Pay Once Play

Apple has begun highlighting non-freemium games in a new App Store section entitled “Pay Once & Play.” The company describes the new section as an area where users can download “great games with no in-app purchases.”

As noted by MacStories, the section is divided into 3 categories: Recent Releases, Blockbuster Games and App Store Originals, and it features a wide variety of games including Minecraft, Thomas Was Alone and Threes!.

Here are a few more games listed in Pay Once & Play:

The move should appease many iOS gamers and developers who have criticized the ongoing trend of “freemium” titles. These are games that are free to download, but are littered with, and often crippled by, in-app purchases.

The promo first popped up in the UK after its weekly App Store refresh, and it will likely spread to the US and other countries later this afternoon. It’s unknown if the section is a temporary thing, or will become a permanent fixture.

Source: MacStories

  • Thomas Hopkins

    I would always go for an app purchase than an in-app purchase. Generally, buying an app is so much better value than buying 500 coins in a game that you play for 5 minutes…

    • ^Agreed!

      The only exception to this IMHO is when in-app-purchases are used as they should be used e.g. for bonus content and DLCs and not for “Give us all your money for a ton of coins”.

  • Andrew

    This is perfect! I hope this stays.

  • Digitalfeind

    I like it when localiapstore gets around those freemium games. I like buying a game with absolutely zero in-app purchases.

    • Marcus

      So you like stealing? Okay then.

      • Digitalfeind

        If YOU consider that stealing than yes, yes I do.

        Now how is it stealing??

      • Marcus

        You’re taking something that doesn’t belong to you. You’re not providing any source of payment. You’re just taking something. If you were to buy an in-app purchase, you would receive a receipt for your purchase via email. This would be verification that you bought something and didn’t steal it or take it against the merchants will.

      • Digitalfeind

        No it is not. It is the same as using a cheat code in a game. Nothing is being taken away that is already on the app. If it is stealing than using flex to get rid of ads is stealing because it takes away as revenue the same as using a pop up blocker. Those sites and games get paid for that revenue. Using a hack to get extra stuff from a game is not stealing and neither is using an in-app cracker.

      • Noah

        Using cheat codes in a game is made by the developer, they want it to be included. Say, if you hack the game or glitch the game, the developer did obviously not want that. So, if you use LocaliAPStore to crack IAP it’s not what they want (Apple, and the developer)

      • Using cheat codes in a game is made by the developer, they want it to be included. Say, if you hack the game or glitch the game, the developer did obviously not want that. So, if you use LocaliAPStore to crack IAP it’s not what they want (Apple, and the developer)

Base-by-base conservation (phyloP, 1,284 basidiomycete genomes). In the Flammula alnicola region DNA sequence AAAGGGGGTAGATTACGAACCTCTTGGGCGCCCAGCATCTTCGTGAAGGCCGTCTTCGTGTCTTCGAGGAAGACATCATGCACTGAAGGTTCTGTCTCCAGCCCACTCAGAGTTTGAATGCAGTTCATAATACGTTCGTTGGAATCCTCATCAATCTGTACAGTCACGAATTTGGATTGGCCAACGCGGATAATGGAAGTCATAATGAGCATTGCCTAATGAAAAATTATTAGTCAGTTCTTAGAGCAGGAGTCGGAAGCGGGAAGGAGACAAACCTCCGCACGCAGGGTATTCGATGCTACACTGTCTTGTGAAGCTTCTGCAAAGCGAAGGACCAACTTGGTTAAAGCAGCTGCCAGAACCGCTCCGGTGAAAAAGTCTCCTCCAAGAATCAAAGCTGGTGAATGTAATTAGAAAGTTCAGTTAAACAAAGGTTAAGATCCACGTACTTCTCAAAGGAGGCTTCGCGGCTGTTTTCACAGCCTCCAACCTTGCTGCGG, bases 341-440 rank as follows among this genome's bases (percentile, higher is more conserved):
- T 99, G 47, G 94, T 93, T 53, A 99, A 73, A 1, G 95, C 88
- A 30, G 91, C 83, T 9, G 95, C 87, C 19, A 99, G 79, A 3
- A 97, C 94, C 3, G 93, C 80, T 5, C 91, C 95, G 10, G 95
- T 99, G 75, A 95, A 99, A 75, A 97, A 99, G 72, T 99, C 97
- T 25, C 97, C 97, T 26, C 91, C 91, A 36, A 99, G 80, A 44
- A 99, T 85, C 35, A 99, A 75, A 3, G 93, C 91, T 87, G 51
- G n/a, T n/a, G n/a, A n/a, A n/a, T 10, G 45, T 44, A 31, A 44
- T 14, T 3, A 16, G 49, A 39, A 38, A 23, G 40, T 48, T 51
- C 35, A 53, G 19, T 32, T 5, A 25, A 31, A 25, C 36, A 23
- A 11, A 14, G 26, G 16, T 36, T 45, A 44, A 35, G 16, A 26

I might be wrong but I’m pretty sure in many countries there’s legislation to mod / remix etc…

        You are free to do so unless a license or user agreement prohibits it and if developers don’t like it they either need to change legislation or better still sell their apps and games for a fee. If it’s actually worth it people will pay for it!

      • Marcus

        I agree with your response. Hacking gameplay is much different than hacking in-app purchases. You’re not exactly stealing anything if you get an aimbot hack or something like that.

      • Marcus

        It’s completely different than using a cheat code in a game. The developers are putting the cheat codes in their games as something that the consumer can do for free. It’s up to them whether they want to use it. The developer already gave them permission. The developer doesn’t intend that you buy anything in order to access the cheat code. For an in-app purchase, the developer intends that you buy the in-app purchase.

      • EDIT: Essentially, you’re taking something without the other parties consent.

        It’s more like you’re tricking the other party in to giving you what you’ve requested. You aren’t taking anything. You’re making a request and the third-party is not properly verifying the request and just responds with “Okay sure you can have the coins without giving me any money”. Developers can implement checks to verify in-app-purchases but without proper verification the developers cannot complain.

      • Marcus

        That actually clears up a lot of confusion for me. Still though, it’s sort of like stealing. It’s possible to do this in a real life scenario where you can trick the vendor and sort of steal something. If the developer really knew what was going on, they wouldn’t like it and they would say it was stealing. I understand what you mentioned though. That makes this topic a lot more interesting and it’s sort of hard for me to argue my point with that right now. Sort of mean to trick the developer like that.

  • h4nd0fg0d

    Tempo is out. Oh and it’s pure premium bad ass shit!!!!!!!!!!!!!!!!!!!